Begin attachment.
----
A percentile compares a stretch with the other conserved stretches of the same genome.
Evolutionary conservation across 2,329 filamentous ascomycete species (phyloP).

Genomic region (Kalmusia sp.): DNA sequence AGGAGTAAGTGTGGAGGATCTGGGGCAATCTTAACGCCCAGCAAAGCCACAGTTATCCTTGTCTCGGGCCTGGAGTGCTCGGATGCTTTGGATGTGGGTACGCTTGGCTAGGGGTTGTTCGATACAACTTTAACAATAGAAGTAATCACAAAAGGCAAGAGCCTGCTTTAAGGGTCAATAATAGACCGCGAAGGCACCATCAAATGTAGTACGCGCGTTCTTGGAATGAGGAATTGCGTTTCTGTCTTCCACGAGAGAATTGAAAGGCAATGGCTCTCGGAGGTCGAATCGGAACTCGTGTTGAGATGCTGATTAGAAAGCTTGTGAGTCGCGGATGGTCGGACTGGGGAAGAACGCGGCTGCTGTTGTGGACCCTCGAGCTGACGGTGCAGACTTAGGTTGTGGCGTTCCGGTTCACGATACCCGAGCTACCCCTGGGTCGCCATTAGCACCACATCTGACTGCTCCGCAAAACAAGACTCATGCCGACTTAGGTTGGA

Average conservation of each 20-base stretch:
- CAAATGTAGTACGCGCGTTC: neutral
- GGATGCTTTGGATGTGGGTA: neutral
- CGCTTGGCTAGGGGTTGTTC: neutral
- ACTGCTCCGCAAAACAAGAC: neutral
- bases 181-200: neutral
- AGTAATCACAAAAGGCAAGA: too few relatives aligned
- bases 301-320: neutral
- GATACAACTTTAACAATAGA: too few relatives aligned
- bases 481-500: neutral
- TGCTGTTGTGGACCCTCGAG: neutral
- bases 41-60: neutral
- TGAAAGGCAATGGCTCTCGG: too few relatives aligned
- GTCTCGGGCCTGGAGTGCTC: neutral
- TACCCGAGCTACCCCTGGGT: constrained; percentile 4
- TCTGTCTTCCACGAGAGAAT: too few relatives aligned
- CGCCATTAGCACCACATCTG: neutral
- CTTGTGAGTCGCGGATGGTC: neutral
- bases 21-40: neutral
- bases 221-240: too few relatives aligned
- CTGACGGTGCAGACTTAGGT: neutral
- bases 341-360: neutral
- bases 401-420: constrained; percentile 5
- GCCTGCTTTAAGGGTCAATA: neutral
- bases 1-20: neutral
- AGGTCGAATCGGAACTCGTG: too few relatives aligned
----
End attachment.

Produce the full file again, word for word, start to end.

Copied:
A percentile compares a stretch with the other conserved stretches of the same genome.
Evolutionary conservation across 2,329 filamentous ascomycete species (phyloP).

Genomic region (Kalmusia sp.): DNA sequence AGGAGTAAGTGTGGAGGATCTGGGGCAATCTTAACGCCCAGCAAAGCCACAGTTATCCTTGTCTCGGGCCTGGAGTGCTCGGATGCTTTGGATGTGGGTACGCTTGGCTAGGGGTTGTTCGATACAACTTTAACAATAGAAGTAATCACAAAAGGCAAGAGCCTGCTTTAAGGGTCAATAATAGACCGCGAAGGCACCATCAAATGTAGTACGCGCGTTCTTGGAATGAGGAATTGCGTTTCTGTCTTCCACGAGAGAATTGAAAGGCAATGGCTCTCGGAGGTCGAATCGGAACTCGTGTTGAGATGCTGATTAGAAAGCTTGTGAGTCGCGGATGGTCGGACTGGGGAAGAACGCGGCTGCTGTTGTGGACCCTCGAGCTGACGGTGCAGACTTAGGTTGTGGCGTTCCGGTTCACGATACCCGAGCTACCCCTGGGTCGCCATTAGCACCACATCTGACTGCTCCGCAAAACAAGACTCATGCCGACTTAGGTTGGA

Average conservation of each 20-base stretch:
- CAAATGTAGTACGCGCGTTC: neutral
- GGATGCTTTGGATGTGGGTA: neutral
- CGCTTGGCTAGGGGTTGTTC: neutral
- ACTGCTCCGCAAAACAAGAC: neutral
- bases 181-200: neutral
- AGTAATCACAAAAGGCAAGA: too few relatives aligned
- bases 301-320: neutral
- GATACAACTTTAACAATAGA: too few relatives aligned
- bases 481-500: neutral
- TGCTGTTGTGGACCCTCGAG: neutral
- bases 41-60: neutral
- TGAAAGGCAATGGCTCTCGG: too few relatives aligned
- GTCTCGGGCCTGGAGTGCTC: neutral
- TACCCGAGCTACCCCTGGGT: constrained; percentile 4
- TCTGTCTTCCACGAGAGAAT: too few relatives aligned
- CGCCATTAGCACCACATCTG: neutral
- CTTGTGAGTCGCGGATGGTC: neutral
- bases 21-40: neutral
- bases 221-240: too few relatives aligned
- CTGACGGTGCAGACTTAGGT: neutral
- bases 341-360: neutral
- bases 401-420: constrained; percentile 5
- GCCTGCTTTAAGGGTCAATA: neutral
- bases 1-20: neutral
- AGGTCGAATCGGAACTCGTG: too few relatives aligned